Convert a Repo to Use Releaser#

Follow the steps below to convert a repository to use Jupyter Releaser for releases.


See checklist below for details:

  • Markdown changelog

  • Bump version configuration (if using Python), for example tbump

  • Access token with access to target GitHub repo to run GitHub Actions.

  • Access token for the PyPI registry

  • If needed, access token for npm.

Checklist for Adoption#

A. Prep the jupyter_releaser fork:

  • [ ] Clone this repository onto your GitHub user account.

  • [ ] Add a GitHub Access token with access to target GitHub repo to run GitHub Actions, saved as ADMIN_GITHUB_TOKEN in the repository secrets.

  • [ ] Add access token for the PyPI registry stored as PYPI_TOKEN. Note For security reasons, it is recommended that you scope the access to a single repository, and use a variable called PYPI_TOKEN_MAP that is formatted as follows:


    If you have multiple Python packages in the same repository, you can point to them as follows:

  • [ ] If needed, add access token for npm, saved as NPM_TOKEN.

B. Prep target repository:

  • [ ] Switch to Markdown Changelog

    • We recommend MyST, especially if some of your docs are in reStructuredText.

    • Can use pandoc -s changelog.rst -o and some hand edits as needed.

    • Note that directives can still be used

  • [ ] Add HTML start and end comment markers to Changelog file - see example in (view in raw mode)

  • [ ] Add tbump support if using Python - see example metadata in pyproject.toml

    • We recommend putting setuptools metadata in setup.cfg and using version = attr: <package_name>.__version__.

    • See documentation on setup.cfg metadata

    • If previously providing version_info like version_info = (1, 7, 0, '.dev', '0'), use tbump config like the one below:

src = "jupyter_server/"
version_template = '({major}, {minor}, {patch}, "{channel}", "{release}")'

name = "channel"
default = ""

name = "release"
default = ""
  • [ ] Add a GitHub Actions CI step to run the check_release action. For example:

- name: Check Release
  if: ${{ matrix.python-version == '3.9' }}
  uses: jupyter-server/jupyter_releaser/.github/actions/check-release@v1
    token: ${{ secrets.GITHUB_TOKEN }}

Note The check release action needs contents: write permission.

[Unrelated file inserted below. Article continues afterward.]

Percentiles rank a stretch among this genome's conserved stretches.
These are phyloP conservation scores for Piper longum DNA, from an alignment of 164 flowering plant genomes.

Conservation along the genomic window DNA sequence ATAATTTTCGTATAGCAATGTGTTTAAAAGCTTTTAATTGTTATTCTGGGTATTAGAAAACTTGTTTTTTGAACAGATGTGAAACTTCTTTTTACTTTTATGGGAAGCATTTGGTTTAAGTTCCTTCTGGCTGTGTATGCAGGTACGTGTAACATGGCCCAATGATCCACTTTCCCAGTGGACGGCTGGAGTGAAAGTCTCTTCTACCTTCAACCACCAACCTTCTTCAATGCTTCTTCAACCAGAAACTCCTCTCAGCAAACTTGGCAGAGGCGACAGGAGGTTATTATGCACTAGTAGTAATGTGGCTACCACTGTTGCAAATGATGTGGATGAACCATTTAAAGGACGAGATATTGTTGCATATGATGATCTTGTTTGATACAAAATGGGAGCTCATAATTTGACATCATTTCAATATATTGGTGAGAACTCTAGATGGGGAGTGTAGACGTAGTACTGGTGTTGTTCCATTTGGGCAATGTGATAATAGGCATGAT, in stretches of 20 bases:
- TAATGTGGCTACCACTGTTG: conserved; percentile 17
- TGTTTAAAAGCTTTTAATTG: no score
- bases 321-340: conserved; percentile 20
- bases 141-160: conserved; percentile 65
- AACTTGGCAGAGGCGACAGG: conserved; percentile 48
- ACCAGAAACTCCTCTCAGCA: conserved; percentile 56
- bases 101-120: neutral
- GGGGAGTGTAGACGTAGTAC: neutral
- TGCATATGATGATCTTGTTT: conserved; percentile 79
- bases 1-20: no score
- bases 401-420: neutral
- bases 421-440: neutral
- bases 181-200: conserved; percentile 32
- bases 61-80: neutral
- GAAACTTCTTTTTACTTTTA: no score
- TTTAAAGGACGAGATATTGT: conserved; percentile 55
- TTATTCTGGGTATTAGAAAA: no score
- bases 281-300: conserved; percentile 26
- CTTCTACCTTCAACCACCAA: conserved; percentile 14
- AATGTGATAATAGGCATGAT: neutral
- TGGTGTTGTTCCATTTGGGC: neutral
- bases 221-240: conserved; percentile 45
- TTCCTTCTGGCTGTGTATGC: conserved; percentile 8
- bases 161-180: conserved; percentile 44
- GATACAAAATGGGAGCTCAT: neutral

• [ ] If you would like the release assets to be uploaded as artifacts, add the following step after the check_release action:

- name: Upload Distributions
  uses: actions/upload-artifact@v2
    name: jupyter-releaser-dist-${{ github.run_number }}
    path: .jupyter_releaser_checkout/dist
  • [ ] Add a workflow that uses the enforce-label action from jupyterlab/maintainer-tools to ensure that all PRs have on of the triage labels used to categorize the changelog.

  • [ ] Update or add that describes the onboarding and release process, e.g.

Release Workflow#

  • [ ] Set up a fork of jupyter-releaser if you have not yet done so.

  • [ ] Run through the release process, targeting this repo and the appropriate branch

  • [ ] Optionally add configuration to the target repository if non-standard options or hooks are needed.

  • [ ] If desired, add check_release job, changelog, and tbump support to other active release branches

  • [ ] Try out the Draft Changelog and Draft Release process against a fork of the target repo first so you don’t accidentally push tags and GitHub releases to the source repository.

  • [ ] Try the Publish Release process using a prerelease version before publishing a final version.

Backport Branches#

  • Create backport branches the usual way, e.g. git checkout -b 3.0.x v3.0.1; git push origin 3.0.x

  • When running the Publish Release Workflow, an automatic PR is generated for the default branch in the target repo, positioned in the appropriate place in the changelog.